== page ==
It can be generally suggested that amid highest competitiveness level, the long-term projecting in tourism and hospitality industry should reflect the inevitable adoption of sustainable tourism practices, and proactive implementation is necessary. The study by Briassoulis (2002) analyze the benefits of adopting sustainability by local hotel and resort hotels through the lens of the question of commons. Using this approach, often overlooked by others, it can be suggested that hotel resorts might improve or, at least, secure the competitive positioning because of the maintained competitiveness of their destination. It is often the case that environmental situation is a major concern for tourists, but not in the ethical, but in a consumerist sense, as worsened situation decrease the attractiveness of destination and thus the attractiveness of a hotel. Hence, environmental situation in the destination should be attractive for tourists. In addition, Weeden (2013) notices the environmental concern as the part of the ethical consideration is now also becoming important issue for Western consumers, meaning there are two major influences instead of one. Moreover, the demonstration of the intention and real evidence that the hotel resorts wants to preserve local environment and improve the social life of local community means higher acceptance of local community to accept and support tourism initiatives and cooperate for the benefit of both (Holden et al., 2012). This might be particularly true for small or rural areas, given the larger impact of one resort hotel on the local environment. In the case of cooperation with the local community and effective preservation of the local environment, the rise of the number of visits and repeat visits is particularly evident for environment-oriented segments but also seen by other segments (Hu and Wall, 2005). However, the situation might not be applicable when the impact of the resort, both positive and negative, is minimal, or hotel resort competitiveness is not directly related to the competitiveness of destination. Meanwhile, one of the most prominent studies about the impact of sustainability practices on the competitiveness of hotels and hotel resorts was conducted by Claver-Cortés et al. (2007). They studied the sustainability initiatives and correlation with the performance in the hotels of southeast Spain and concluded that increased performance does not result in increased activity or investment in sustainability. However, what is more important, the higher hotel’s environmental proactivity does eventually lead to higher performance level (Claver-Cortés et al., 2007).
The implementation sustainability practices might benefit both costs and service quality by ensuring the regulatory compliance and decreased the level of risks (Graci and Dodds, 2008). First, the existing regulations do often constrain the processes and daily operations of hotel business, thus having a negative impact on a crucial part of the service mix: processes; while ensuring the compliance with the help of well-defined sustainable practices do not result in major constraints according to Sloan et al., (2012). Moreover, there are evident cost benefits when a business uses the proactive sustainable management to prevent the costs related to the possible and unexpected changes in regulation. Moreover, a well-designed sustainable strategy results not only in decreased costs and risks but also in improved quality of the service, because of the increased quality of water, food and other related physical evidence. This is also proved by a massive survey of 120,000 hotel customers by Bruns-Smith et al. (2015), which show that sustainability programs do not diminish the level of satisfaction of guests, as customers do not feel a decrease in the level of service quality. When it comes to risk management, the sustainable initiative may be the best way to ensure the best risk management strategy is formulated. In the case of hotel resorts, this means improved risks management in terms of water, good and land contamination, decreased the level of air and noise pollution, decreased risks along the supply chain and decreased risks and possible costs associated with waste management. Finally, the well-studied benefit for hotels is improved reputation among customers and increased opportunities for marketing and promotional activities, even if it is not related to eco-tourism (Holden and Fennell, 2012). Positioning as a sustainable hotel resort and delivering the promise does result in the increased attention of the customers, increased loyalty and level of satisfaction improved brand value of the hotel.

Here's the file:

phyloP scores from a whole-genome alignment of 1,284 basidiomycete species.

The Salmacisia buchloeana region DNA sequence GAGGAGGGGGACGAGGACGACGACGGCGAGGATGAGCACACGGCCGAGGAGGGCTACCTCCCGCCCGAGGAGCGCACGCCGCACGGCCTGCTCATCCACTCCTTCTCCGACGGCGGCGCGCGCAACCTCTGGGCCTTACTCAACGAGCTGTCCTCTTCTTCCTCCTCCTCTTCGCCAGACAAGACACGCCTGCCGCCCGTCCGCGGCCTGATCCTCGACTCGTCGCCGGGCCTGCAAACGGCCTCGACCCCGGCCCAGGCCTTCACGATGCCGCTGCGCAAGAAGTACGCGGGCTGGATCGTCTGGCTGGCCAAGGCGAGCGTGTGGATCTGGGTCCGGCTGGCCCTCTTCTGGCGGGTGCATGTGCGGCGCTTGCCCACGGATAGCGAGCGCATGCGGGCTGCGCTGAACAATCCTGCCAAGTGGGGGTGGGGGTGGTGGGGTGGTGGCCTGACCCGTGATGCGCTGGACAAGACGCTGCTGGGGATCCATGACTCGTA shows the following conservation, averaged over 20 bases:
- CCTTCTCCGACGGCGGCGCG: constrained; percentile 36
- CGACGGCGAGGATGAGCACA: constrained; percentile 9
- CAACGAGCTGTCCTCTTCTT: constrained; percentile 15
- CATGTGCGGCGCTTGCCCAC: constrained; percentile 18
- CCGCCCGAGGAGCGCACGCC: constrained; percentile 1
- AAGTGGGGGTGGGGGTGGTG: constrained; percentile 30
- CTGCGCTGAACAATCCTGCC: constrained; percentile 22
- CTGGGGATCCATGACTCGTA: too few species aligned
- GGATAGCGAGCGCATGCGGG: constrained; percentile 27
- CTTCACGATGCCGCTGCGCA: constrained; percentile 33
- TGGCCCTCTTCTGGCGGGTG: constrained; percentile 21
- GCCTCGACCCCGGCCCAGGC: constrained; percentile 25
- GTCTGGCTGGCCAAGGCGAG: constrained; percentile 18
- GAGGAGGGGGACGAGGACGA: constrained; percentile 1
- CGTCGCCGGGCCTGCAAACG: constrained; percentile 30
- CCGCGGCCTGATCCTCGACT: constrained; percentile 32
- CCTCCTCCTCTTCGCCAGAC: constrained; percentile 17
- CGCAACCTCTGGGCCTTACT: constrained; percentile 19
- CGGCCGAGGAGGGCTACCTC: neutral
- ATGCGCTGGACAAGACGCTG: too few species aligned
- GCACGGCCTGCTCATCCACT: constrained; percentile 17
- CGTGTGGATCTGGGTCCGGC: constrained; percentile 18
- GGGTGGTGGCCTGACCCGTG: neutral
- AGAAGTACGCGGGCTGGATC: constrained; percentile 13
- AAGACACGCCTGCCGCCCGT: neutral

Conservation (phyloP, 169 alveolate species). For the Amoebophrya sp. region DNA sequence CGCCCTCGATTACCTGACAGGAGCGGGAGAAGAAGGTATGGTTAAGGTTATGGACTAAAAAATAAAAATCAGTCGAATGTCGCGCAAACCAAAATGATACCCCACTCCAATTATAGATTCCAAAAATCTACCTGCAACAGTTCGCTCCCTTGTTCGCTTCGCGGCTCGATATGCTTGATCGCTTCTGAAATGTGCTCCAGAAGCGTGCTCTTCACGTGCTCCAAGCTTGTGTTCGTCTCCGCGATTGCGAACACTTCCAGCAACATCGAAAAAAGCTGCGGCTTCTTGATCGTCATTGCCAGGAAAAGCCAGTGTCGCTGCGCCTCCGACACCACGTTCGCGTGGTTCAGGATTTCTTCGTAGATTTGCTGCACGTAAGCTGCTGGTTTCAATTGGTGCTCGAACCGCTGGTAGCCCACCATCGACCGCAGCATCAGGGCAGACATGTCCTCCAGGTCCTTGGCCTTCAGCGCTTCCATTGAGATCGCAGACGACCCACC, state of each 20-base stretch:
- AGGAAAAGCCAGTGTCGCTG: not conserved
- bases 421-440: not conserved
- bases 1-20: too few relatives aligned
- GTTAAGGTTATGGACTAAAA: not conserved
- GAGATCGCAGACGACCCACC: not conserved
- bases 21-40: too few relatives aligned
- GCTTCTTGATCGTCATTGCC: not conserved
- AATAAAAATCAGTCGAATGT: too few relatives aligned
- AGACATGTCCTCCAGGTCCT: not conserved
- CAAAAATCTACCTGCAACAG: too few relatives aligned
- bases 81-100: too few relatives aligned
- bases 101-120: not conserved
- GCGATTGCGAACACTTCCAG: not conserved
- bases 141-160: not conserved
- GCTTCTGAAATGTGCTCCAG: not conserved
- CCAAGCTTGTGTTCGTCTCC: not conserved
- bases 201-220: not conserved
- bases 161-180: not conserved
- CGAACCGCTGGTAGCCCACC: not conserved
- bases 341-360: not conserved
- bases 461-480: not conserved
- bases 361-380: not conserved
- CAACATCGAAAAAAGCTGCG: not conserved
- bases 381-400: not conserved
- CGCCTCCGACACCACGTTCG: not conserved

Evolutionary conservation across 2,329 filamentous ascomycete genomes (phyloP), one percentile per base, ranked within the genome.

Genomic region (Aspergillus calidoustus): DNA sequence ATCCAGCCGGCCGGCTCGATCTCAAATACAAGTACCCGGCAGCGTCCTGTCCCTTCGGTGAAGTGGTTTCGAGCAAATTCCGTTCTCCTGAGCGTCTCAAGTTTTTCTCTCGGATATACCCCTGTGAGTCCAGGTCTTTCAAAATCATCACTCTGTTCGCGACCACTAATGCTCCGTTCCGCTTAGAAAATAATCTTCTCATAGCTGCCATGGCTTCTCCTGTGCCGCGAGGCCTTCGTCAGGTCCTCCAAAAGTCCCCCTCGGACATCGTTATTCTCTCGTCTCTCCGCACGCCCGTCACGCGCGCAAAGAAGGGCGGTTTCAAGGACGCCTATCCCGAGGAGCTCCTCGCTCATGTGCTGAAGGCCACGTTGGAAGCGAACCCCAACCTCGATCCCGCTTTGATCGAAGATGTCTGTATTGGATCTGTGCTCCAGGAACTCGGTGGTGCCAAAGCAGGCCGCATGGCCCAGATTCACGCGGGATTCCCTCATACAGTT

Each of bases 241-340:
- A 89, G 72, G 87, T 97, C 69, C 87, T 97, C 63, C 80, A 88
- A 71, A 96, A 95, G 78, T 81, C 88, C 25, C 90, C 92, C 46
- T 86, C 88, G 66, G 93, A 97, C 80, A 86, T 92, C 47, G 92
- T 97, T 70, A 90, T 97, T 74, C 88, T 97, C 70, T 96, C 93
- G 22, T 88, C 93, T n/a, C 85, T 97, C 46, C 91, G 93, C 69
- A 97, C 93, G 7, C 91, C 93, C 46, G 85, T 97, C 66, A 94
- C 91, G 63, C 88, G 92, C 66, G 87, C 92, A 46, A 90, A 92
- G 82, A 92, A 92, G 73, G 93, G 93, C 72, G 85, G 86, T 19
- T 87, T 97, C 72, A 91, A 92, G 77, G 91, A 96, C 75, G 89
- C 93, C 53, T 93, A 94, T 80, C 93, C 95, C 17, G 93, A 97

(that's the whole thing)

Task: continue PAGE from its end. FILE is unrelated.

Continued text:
In conclusion, the essay has demonstrated that emphasizing sustainability as the part of marketing service strategy of hotel resorts does lead to improved competitiveness in the number of ways. First, it improves the quality of the service itself as evidence indicate while the evidence of negative influence on the "product" itself proved to be controversial or outdated. Second, it decreases the costs, thanks to improved efficiency and improved risk management, thus leading to the possible drop in the price of the services. Of course implementing sustainable practices and emphasizing them in the marketing service strategy do require considerable investments; however, the analysis shows that sustainability can be regarded as a long-term and risk-free investment. Emphasizing sustainability is crucial nowadays because it helps to promote certain hotel among the customer with the growing environmental consciousness; however, the risks here are related to failing to deliver the promise. Emphasized sustainability may lead to increased attractiveness of the destination as the essay demonstrated. Improved efficiency of the processes is also revealed in the essay. Finally, people working in the hotel would increase their commitment thus leading to improved competitive positioning. Hence, despite certain dispute and risks, the overwhelming pieces of evidence suggest that sustainability as the part of marketing service strategy of hotel resorts improves the competitive positions, and not vice versa.